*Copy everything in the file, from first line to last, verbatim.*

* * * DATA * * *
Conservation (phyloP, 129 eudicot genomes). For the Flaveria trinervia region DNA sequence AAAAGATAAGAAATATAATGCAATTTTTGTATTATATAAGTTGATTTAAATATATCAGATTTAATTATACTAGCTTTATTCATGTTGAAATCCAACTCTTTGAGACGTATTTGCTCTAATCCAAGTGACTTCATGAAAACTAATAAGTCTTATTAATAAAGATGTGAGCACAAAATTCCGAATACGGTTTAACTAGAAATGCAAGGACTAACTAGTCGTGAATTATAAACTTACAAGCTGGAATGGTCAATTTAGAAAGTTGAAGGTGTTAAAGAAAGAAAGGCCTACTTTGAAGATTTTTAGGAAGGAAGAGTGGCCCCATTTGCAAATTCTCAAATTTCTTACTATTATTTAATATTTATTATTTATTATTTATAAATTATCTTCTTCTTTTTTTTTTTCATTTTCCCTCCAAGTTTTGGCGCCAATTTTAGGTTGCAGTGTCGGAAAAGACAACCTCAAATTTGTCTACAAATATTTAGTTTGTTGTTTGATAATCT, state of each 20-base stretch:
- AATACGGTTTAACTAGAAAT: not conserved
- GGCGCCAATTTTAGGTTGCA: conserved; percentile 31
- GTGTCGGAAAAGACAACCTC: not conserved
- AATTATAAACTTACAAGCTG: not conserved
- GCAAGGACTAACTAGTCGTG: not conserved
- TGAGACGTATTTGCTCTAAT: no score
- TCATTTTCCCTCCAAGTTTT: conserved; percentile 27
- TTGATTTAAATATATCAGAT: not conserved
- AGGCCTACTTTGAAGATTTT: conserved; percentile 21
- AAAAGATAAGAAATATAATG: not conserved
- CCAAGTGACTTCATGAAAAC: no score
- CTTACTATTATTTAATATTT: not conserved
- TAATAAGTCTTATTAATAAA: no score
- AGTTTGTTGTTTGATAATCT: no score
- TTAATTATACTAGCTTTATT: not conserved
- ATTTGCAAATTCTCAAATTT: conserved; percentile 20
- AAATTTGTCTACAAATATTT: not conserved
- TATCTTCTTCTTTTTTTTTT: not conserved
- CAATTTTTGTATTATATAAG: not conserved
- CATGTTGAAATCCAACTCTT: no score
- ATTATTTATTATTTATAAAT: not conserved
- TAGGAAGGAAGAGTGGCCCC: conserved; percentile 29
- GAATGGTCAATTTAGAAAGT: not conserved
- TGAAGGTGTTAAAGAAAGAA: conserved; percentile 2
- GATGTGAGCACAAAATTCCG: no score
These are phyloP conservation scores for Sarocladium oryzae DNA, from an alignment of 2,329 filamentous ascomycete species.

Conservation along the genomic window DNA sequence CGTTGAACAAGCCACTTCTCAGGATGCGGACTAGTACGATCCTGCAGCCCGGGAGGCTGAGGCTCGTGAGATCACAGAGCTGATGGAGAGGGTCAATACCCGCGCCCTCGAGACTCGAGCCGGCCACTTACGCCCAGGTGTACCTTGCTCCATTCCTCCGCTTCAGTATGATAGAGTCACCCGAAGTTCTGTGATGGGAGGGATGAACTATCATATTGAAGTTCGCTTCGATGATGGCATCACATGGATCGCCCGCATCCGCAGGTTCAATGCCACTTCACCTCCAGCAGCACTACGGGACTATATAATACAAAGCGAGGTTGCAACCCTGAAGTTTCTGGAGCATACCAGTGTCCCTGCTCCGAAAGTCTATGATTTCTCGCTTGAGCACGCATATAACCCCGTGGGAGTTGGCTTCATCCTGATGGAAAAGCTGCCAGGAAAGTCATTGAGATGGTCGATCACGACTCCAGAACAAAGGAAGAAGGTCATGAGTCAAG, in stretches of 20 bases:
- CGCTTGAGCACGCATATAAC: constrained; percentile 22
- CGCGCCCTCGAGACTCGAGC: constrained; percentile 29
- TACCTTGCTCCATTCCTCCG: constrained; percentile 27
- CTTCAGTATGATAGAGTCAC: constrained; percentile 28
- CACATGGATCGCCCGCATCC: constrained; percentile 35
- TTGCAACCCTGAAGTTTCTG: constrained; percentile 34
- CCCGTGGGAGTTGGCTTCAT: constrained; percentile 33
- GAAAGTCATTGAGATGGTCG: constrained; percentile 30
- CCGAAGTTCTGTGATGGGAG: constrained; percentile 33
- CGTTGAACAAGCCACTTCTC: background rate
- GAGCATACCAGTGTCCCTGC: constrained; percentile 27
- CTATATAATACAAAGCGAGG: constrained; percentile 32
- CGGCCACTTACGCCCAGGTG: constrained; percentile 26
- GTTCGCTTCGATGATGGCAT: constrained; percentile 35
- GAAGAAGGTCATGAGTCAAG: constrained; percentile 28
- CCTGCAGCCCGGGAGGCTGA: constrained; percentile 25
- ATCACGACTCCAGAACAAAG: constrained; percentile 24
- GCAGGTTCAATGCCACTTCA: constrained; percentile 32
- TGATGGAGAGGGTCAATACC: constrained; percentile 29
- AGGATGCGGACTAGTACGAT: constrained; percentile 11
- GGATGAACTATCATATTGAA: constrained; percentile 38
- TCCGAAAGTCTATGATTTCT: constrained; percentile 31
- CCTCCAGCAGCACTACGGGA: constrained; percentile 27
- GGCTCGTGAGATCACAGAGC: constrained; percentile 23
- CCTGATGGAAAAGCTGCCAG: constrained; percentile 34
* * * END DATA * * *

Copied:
Conservation (phyloP, 129 eudicot genomes). For the Flaveria trinervia region DNA sequence AAAAGATAAGAAATATAATGCAATTTTTGTATTATATAAGTTGATTTAAATATATCAGATTTAATTATACTAGCTTTATTCATGTTGAAATCCAACTCTTTGAGACGTATTTGCTCTAATCCAAGTGACTTCATGAAAACTAATAAGTCTTATTAATAAAGATGTGAGCACAAAATTCCGAATACGGTTTAACTAGAAATGCAAGGACTAACTAGTCGTGAATTATAAACTTACAAGCTGGAATGGTCAATTTAGAAAGTTGAAGGTGTTAAAGAAAGAAAGGCCTACTTTGAAGATTTTTAGGAAGGAAGAGTGGCCCCATTTGCAAATTCTCAAATTTCTTACTATTATTTAATATTTATTATTTATTATTTATAAATTATCTTCTTCTTTTTTTTTTTCATTTTCCCTCCAAGTTTTGGCGCCAATTTTAGGTTGCAGTGTCGGAAAAGACAACCTCAAATTTGTCTACAAATATTTAGTTTGTTGTTTGATAATCT, state of each 20-base stretch:
- AATACGGTTTAACTAGAAAT: not conserved
- GGCGCCAATTTTAGGTTGCA: conserved; percentile 31
- GTGTCGGAAAAGACAACCTC: not conserved
- AATTATAAACTTACAAGCTG: not conserved
- GCAAGGACTAACTAGTCGTG: not conserved
- TGAGACGTATTTGCTCTAAT: no score
- TCATTTTCCCTCCAAGTTTT: conserved; percentile 27
- TTGATTTAAATATATCAGAT: not conserved
- AGGCCTACTTTGAAGATTTT: conserved; percentile 21
- AAAAGATAAGAAATATAATG: not conserved
- CCAAGTGACTTCATGAAAAC: no score
- CTTACTATTATTTAATATTT: not conserved
- TAATAAGTCTTATTAATAAA: no score
- AGTTTGTTGTTTGATAATCT: no score
- TTAATTATACTAGCTTTATT: not conserved
- ATTTGCAAATTCTCAAATTT: conserved; percentile 20
- AAATTTGTCTACAAATATTT: not conserved
- TATCTTCTTCTTTTTTTTTT: not conserved
- CAATTTTTGTATTATATAAG: not conserved
- CATGTTGAAATCCAACTCTT: no score
- ATTATTTATTATTTATAAAT: not conserved
- TAGGAAGGAAGAGTGGCCCC: conserved; percentile 29
- GAATGGTCAATTTAGAAAGT: not conserved
- TGAAGGTGTTAAAGAAAGAA: conserved; percentile 2
- GATGTGAGCACAAAATTCCG: no score
These are phyloP conservation scores for Sarocladium oryzae DNA, from an alignment of 2,329 filamentous ascomycete species.

Conservation along the genomic window DNA sequence CGTTGAACAAGCCACTTCTCAGGATGCGGACTAGTACGATCCTGCAGCCCGGGAGGCTGAGGCTCGTGAGATCACAGAGCTGATGGAGAGGGTCAATACCCGCGCCCTCGAGACTCGAGCCGGCCACTTACGCCCAGGTGTACCTTGCTCCATTCCTCCGCTTCAGTATGATAGAGTCACCCGAAGTTCTGTGATGGGAGGGATGAACTATCATATTGAAGTTCGCTTCGATGATGGCATCACATGGATCGCCCGCATCCGCAGGTTCAATGCCACTTCACCTCCAGCAGCACTACGGGACTATATAATACAAAGCGAGGTTGCAACCCTGAAGTTTCTGGAGCATACCAGTGTCCCTGCTCCGAAAGTCTATGATTTCTCGCTTGAGCACGCATATAACCCCGTGGGAGTTGGCTTCATCCTGATGGAAAAGCTGCCAGGAAAGTCATTGAGATGGTCGATCACGACTCCAGAACAAAGGAAGAAGGTCATGAGTCAAG, in stretches of 20 bases:
- CGCTTGAGCACGCATATAAC: constrained; percentile 22
- CGCGCCCTCGAGACTCGAGC: constrained; percentile 29
- TACCTTGCTCCATTCCTCCG: constrained; percentile 27
- CTTCAGTATGATAGAGTCAC: constrained; percentile 28
- CACATGGATCGCCCGCATCC: constrained; percentile 35
- TTGCAACCCTGAAGTTTCTG: constrained; percentile 34
- CCCGTGGGAGTTGGCTTCAT: constrained; percentile 33
- GAAAGTCATTGAGATGGTCG: constrained; percentile 30
- CCGAAGTTCTGTGATGGGAG: constrained; percentile 33
- CGTTGAACAAGCCACTTCTC: background rate
- GAGCATACCAGTGTCCCTGC: constrained; percentile 27
- CTATATAATACAAAGCGAGG: constrained; percentile 32
- CGGCCACTTACGCCCAGGTG: constrained; percentile 26
- GTTCGCTTCGATGATGGCAT: constrained; percentile 35
- GAAGAAGGTCATGAGTCAAG: constrained; percentile 28
- CCTGCAGCCCGGGAGGCTGA: constrained; percentile 25
- ATCACGACTCCAGAACAAAG: constrained; percentile 24
- GCAGGTTCAATGCCACTTCA: constrained; percentile 32
- TGATGGAGAGGGTCAATACC: constrained; percentile 29
- AGGATGCGGACTAGTACGAT: constrained; percentile 11
- GGATGAACTATCATATTGAA: constrained; percentile 38
- TCCGAAAGTCTATGATTTCT: constrained; percentile 31
- CCTCCAGCAGCACTACGGGA: constrained; percentile 27
- GGCTCGTGAGATCACAGAGC: constrained; percentile 23
- CCTGATGGAAAAGCTGCCAG: constrained; percentile 34